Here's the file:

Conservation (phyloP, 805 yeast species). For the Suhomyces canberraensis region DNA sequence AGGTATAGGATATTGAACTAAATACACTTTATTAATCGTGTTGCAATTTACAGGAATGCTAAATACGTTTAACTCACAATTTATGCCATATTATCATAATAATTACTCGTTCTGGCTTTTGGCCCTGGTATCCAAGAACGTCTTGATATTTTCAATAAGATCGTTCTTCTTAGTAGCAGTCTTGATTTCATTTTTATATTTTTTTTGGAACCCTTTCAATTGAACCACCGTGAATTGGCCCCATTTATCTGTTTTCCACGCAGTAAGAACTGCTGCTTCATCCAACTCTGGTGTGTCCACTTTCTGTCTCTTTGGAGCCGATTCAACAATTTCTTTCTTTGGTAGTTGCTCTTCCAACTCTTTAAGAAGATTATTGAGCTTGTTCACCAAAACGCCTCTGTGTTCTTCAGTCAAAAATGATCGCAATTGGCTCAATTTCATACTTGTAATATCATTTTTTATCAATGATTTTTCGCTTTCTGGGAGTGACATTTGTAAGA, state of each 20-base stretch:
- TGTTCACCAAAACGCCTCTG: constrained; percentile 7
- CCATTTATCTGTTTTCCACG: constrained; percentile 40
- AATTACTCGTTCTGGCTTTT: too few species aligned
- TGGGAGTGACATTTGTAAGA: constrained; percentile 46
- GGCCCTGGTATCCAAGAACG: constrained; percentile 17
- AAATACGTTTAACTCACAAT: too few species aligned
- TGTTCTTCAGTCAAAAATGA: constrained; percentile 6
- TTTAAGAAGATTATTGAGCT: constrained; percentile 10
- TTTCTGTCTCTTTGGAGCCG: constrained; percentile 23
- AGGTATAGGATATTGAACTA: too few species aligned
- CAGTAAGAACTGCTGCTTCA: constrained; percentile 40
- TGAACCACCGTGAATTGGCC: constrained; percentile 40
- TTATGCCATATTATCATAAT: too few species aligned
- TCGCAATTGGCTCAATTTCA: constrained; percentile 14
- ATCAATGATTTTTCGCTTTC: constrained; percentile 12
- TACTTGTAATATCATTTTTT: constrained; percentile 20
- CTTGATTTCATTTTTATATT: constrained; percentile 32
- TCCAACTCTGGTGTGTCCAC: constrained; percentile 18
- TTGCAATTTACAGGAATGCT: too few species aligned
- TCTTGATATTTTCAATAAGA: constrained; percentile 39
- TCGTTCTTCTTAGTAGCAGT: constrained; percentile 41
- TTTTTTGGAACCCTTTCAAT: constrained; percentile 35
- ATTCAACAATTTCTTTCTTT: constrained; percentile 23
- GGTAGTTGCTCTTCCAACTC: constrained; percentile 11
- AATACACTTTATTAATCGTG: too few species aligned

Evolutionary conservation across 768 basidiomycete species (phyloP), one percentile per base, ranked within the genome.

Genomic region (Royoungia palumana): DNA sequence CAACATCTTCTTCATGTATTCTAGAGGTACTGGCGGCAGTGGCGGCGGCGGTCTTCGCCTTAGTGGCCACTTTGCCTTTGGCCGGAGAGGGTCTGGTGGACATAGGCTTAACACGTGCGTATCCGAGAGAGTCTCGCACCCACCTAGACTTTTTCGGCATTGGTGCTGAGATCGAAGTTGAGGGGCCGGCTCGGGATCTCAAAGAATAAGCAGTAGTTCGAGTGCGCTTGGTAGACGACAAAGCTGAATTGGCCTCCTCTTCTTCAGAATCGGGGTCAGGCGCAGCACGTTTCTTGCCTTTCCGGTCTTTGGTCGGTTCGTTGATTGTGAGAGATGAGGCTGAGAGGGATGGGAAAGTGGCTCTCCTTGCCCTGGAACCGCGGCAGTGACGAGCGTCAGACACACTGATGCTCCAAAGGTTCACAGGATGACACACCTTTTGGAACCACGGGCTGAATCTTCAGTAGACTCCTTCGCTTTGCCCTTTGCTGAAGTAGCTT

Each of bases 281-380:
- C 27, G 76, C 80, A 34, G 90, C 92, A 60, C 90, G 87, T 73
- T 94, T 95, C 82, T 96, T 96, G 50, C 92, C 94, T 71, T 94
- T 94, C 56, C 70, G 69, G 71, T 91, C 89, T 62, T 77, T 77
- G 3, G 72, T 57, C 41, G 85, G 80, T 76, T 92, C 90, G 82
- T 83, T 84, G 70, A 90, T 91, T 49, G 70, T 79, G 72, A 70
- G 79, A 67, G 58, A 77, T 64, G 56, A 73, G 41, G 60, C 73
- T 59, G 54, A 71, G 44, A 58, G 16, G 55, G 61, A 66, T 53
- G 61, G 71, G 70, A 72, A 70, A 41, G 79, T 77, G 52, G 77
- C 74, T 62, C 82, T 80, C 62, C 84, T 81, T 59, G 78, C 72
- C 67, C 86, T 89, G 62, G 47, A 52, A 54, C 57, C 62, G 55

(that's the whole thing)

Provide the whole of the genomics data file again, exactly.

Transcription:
Conservation (phyloP, 805 yeast species). For the Suhomyces canberraensis region DNA sequence AGGTATAGGATATTGAACTAAATACACTTTATTAATCGTGTTGCAATTTACAGGAATGCTAAATACGTTTAACTCACAATTTATGCCATATTATCATAATAATTACTCGTTCTGGCTTTTGGCCCTGGTATCCAAGAACGTCTTGATATTTTCAATAAGATCGTTCTTCTTAGTAGCAGTCTTGATTTCATTTTTATATTTTTTTTGGAACCCTTTCAATTGAACCACCGTGAATTGGCCCCATTTATCTGTTTTCCACGCAGTAAGAACTGCTGCTTCATCCAACTCTGGTGTGTCCACTTTCTGTCTCTTTGGAGCCGATTCAACAATTTCTTTCTTTGGTAGTTGCTCTTCCAACTCTTTAAGAAGATTATTGAGCTTGTTCACCAAAACGCCTCTGTGTTCTTCAGTCAAAAATGATCGCAATTGGCTCAATTTCATACTTGTAATATCATTTTTTATCAATGATTTTTCGCTTTCTGGGAGTGACATTTGTAAGA, state of each 20-base stretch:
- TGTTCACCAAAACGCCTCTG: constrained; percentile 7
- CCATTTATCTGTTTTCCACG: constrained; percentile 40
- AATTACTCGTTCTGGCTTTT: too few species aligned
- TGGGAGTGACATTTGTAAGA: constrained; percentile 46
- GGCCCTGGTATCCAAGAACG: constrained; percentile 17
- AAATACGTTTAACTCACAAT: too few species aligned
- TGTTCTTCAGTCAAAAATGA: constrained; percentile 6
- TTTAAGAAGATTATTGAGCT: constrained; percentile 10
- TTTCTGTCTCTTTGGAGCCG: constrained; percentile 23
- AGGTATAGGATATTGAACTA: too few species aligned
- CAGTAAGAACTGCTGCTTCA: constrained; percentile 40
- TGAACCACCGTGAATTGGCC: constrained; percentile 40
- TTATGCCATATTATCATAAT: too few species aligned
- TCGCAATTGGCTCAATTTCA: constrained; percentile 14
- ATCAATGATTTTTCGCTTTC: constrained; percentile 12
- TACTTGTAATATCATTTTTT: constrained; percentile 20
- CTTGATTTCATTTTTATATT: constrained; percentile 32
- TCCAACTCTGGTGTGTCCAC: constrained; percentile 18
- TTGCAATTTACAGGAATGCT: too few species aligned
- TCTTGATATTTTCAATAAGA: constrained; percentile 39
- TCGTTCTTCTTAGTAGCAGT: constrained; percentile 41
- TTTTTTGGAACCCTTTCAAT: constrained; percentile 35
- ATTCAACAATTTCTTTCTTT: constrained; percentile 23
- GGTAGTTGCTCTTCCAACTC: constrained; percentile 11
- AATACACTTTATTAATCGTG: too few species aligned

Evolutionary conservation across 768 basidiomycete species (phyloP), one percentile per base, ranked within the genome.

Genomic region (Royoungia palumana): DNA sequence CAACATCTTCTTCATGTATTCTAGAGGTACTGGCGGCAGTGGCGGCGGCGGTCTTCGCCTTAGTGGCCACTTTGCCTTTGGCCGGAGAGGGTCTGGTGGACATAGGCTTAACACGTGCGTATCCGAGAGAGTCTCGCACCCACCTAGACTTTTTCGGCATTGGTGCTGAGATCGAAGTTGAGGGGCCGGCTCGGGATCTCAAAGAATAAGCAGTAGTTCGAGTGCGCTTGGTAGACGACAAAGCTGAATTGGCCTCCTCTTCTTCAGAATCGGGGTCAGGCGCAGCACGTTTCTTGCCTTTCCGGTCTTTGGTCGGTTCGTTGATTGTGAGAGATGAGGCTGAGAGGGATGGGAAAGTGGCTCTCCTTGCCCTGGAACCGCGGCAGTGACGAGCGTCAGACACACTGATGCTCCAAAGGTTCACAGGATGACACACCTTTTGGAACCACGGGCTGAATCTTCAGTAGACTCCTTCGCTTTGCCCTTTGCTGAAGTAGCTT

Each of bases 281-380:
- C 27, G 76, C 80, A 34, G 90, C 92, A 60, C 90, G 87, T 73
- T 94, T 95, C 82, T 96, T 96, G 50, C 92, C 94, T 71, T 94
- T 94, C 56, C 70, G 69, G 71, T 91, C 89, T 62, T 77, T 77
- G 3, G 72, T 57, C 41, G 85, G 80, T 76, T 92, C 90, G 82
- T 83, T 84, G 70, A 90, T 91, T 49, G 70, T 79, G 72, A 70
- G 79, A 67, G 58, A 77, T 64, G 56, A 73, G 41, G 60, C 73
- T 59, G 54, A 71, G 44, A 58, G 16, G 55, G 61, A 66, T 53
- G 61, G 71, G 70, A 72, A 70, A 41, G 79, T 77, G 52, G 77
- C 74, T 62, C 82, T 80, C 62, C 84, T 81, T 59, G 78, C 72
- C 67, C 86, T 89, G 62, G 47, A 52, A 54, C 57, C 62, G 55